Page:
43 of 51 people found the following review helpful
on 16 June 2013
This book had a very attractive and atmospheric cover graphic which suited the genre. The books' layout and structure were professional, demonstrating good use of language with clear dialogue between the characters.
As to the content of the book itself, I was really impressed with the exciting and detailed plot, which displayed real creativity.
Unlike many books in this genre, this was a credible read, with true to life characters. The author gave the impression that he had thoroughly researched into the psyche of his serial killer.
Albeit there was a certain naivete displayed in character plotting, in regard to a black and white approach to right and wrong with no clear resolution. ...no doubt clear scope for a follow-up book here!
ultimately definitely a book I would recommend!
63 of 75 people found the following review helpful
on 5 July 2013
I don't know how this book has received as many 4 and 5 star reviews as it had - does the author have a marketing trick? It has no redeeming features. It is badly written: bad/clunky dialog (countless examples but to give just one, how many FBI Special Agents in Charge would refer to themselves as Special Agent in Charge when talking to another FBI agent, rather than just SAC? None), bad characterisation, implausible characters (of course I'm prepared to overlook a high degree of implausibility, that goes with the territory of thriller writing, but the villain in this one had just such implausible skills given his upbringing that it didn't work for me) and bad/unbelievable plot. Time and time again it was just too implausible. One key section relies on the bad guy staying on a cruise ship for a week and then hacking in to the cruise ship's database and deleting his record. There is then no record to be found. Given the investigation is taking place at the end of that week, don't you think there'd be at least 20 hard copy printouts of passenger manifests on the ship, to say nothing of in the port records etc? I could go on and on pointing out the errors in this but that would get repetitive, rather like the constant and gratuitous descriptions of violence throughout the book.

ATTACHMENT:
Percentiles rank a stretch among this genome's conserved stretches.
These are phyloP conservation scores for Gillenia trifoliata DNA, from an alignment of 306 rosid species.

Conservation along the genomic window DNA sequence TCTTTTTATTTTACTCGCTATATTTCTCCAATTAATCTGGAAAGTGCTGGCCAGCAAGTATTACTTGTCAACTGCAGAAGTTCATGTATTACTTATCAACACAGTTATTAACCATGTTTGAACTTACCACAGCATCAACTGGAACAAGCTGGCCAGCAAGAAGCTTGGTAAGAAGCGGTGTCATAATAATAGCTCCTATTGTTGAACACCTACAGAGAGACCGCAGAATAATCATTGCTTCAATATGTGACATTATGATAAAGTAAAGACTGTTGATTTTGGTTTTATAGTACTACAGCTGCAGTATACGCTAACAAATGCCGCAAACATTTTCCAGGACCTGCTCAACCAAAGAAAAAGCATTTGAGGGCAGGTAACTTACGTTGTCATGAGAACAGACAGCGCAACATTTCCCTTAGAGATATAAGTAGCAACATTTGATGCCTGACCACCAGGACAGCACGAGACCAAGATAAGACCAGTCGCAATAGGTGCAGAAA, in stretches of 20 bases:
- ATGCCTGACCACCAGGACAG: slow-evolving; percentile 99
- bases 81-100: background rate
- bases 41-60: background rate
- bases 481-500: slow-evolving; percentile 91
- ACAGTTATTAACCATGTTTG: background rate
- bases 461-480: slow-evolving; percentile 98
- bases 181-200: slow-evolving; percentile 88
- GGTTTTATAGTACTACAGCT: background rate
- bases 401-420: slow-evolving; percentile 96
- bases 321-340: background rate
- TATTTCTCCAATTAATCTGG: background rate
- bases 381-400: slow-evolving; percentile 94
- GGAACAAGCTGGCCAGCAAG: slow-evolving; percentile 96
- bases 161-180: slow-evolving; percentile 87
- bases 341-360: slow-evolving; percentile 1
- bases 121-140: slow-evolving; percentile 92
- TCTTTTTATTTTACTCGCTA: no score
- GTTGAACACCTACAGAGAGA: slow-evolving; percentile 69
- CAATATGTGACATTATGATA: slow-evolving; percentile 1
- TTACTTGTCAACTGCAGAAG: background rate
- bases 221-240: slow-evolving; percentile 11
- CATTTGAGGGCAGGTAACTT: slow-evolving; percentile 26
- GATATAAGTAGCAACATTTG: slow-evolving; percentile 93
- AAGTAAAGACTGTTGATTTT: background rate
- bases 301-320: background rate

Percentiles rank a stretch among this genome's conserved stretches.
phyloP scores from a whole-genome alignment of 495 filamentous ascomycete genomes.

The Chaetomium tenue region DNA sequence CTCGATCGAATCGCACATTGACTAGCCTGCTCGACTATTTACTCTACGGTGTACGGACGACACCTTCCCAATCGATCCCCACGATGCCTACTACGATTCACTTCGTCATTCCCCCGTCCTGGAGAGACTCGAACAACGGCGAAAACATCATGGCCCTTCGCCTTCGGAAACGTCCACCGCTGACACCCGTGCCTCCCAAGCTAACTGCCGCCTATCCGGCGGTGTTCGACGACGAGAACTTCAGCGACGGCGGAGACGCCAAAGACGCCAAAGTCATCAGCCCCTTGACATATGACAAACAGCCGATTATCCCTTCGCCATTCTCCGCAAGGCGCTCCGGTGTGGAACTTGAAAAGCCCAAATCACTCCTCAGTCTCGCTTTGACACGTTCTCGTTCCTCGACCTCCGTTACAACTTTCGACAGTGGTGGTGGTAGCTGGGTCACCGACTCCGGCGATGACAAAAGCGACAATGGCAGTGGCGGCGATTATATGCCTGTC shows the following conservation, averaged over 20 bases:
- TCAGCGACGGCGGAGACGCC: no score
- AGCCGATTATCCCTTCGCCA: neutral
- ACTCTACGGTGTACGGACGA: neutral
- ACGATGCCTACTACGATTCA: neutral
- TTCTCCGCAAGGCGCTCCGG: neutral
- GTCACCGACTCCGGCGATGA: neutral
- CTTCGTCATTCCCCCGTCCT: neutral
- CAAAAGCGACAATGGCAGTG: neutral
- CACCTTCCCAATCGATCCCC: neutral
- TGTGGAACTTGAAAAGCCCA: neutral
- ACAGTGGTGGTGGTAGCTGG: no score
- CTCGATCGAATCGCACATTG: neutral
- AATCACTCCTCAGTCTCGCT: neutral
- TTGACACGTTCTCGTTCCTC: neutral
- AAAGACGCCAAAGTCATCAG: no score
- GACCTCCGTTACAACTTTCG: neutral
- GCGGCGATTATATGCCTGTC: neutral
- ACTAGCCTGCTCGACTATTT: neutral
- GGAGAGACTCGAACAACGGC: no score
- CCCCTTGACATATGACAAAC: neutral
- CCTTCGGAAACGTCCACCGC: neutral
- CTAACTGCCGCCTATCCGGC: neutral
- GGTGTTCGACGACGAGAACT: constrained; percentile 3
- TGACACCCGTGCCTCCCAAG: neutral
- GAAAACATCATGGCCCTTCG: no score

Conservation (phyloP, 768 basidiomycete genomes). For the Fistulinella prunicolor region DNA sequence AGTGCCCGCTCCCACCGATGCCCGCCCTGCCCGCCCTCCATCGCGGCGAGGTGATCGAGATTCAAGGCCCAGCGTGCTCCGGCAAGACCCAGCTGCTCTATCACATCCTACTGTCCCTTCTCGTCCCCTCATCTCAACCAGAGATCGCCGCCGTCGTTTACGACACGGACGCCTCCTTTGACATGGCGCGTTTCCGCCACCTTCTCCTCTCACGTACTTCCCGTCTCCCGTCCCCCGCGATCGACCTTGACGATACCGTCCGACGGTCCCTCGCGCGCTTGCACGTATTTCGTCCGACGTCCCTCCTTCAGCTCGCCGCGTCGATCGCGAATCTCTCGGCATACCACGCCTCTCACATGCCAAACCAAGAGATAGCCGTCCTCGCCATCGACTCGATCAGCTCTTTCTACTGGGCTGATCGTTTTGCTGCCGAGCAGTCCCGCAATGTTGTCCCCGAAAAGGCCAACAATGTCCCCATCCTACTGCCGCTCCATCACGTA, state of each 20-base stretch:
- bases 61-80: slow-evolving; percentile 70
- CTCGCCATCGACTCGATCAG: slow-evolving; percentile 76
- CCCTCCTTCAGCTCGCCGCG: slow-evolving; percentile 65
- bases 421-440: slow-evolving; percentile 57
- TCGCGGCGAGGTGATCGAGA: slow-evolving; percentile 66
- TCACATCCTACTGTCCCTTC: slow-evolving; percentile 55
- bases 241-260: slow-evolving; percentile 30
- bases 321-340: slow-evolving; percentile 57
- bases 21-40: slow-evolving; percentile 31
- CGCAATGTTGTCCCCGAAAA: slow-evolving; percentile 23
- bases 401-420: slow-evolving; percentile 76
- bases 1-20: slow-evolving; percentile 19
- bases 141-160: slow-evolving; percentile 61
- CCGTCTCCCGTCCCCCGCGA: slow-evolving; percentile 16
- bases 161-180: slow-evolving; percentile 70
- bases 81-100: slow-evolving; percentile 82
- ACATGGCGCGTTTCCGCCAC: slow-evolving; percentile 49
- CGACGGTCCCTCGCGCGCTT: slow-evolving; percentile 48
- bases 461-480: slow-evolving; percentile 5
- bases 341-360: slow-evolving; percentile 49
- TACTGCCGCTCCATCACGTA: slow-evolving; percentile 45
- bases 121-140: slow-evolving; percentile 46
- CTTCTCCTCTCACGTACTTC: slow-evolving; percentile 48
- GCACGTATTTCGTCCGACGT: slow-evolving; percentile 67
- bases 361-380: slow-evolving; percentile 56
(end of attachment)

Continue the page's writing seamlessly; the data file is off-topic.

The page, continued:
In short, it reads like a very extended, rather disturbed essay written by a not very talented teenager
I love thrillers - from Lee Child, Harlan Coben, Jeffrey Deaver to name just a few - and I read a lot of them (probably 50 a year - I travel a lot and read on planes to distract myself) so I have to look outside the big names. I won't be reading any more of this guy. I only finished the book because I hate to leave a book unfinished and I was on a 13 hour flight with nothing else left to read. It still wasn't worth it.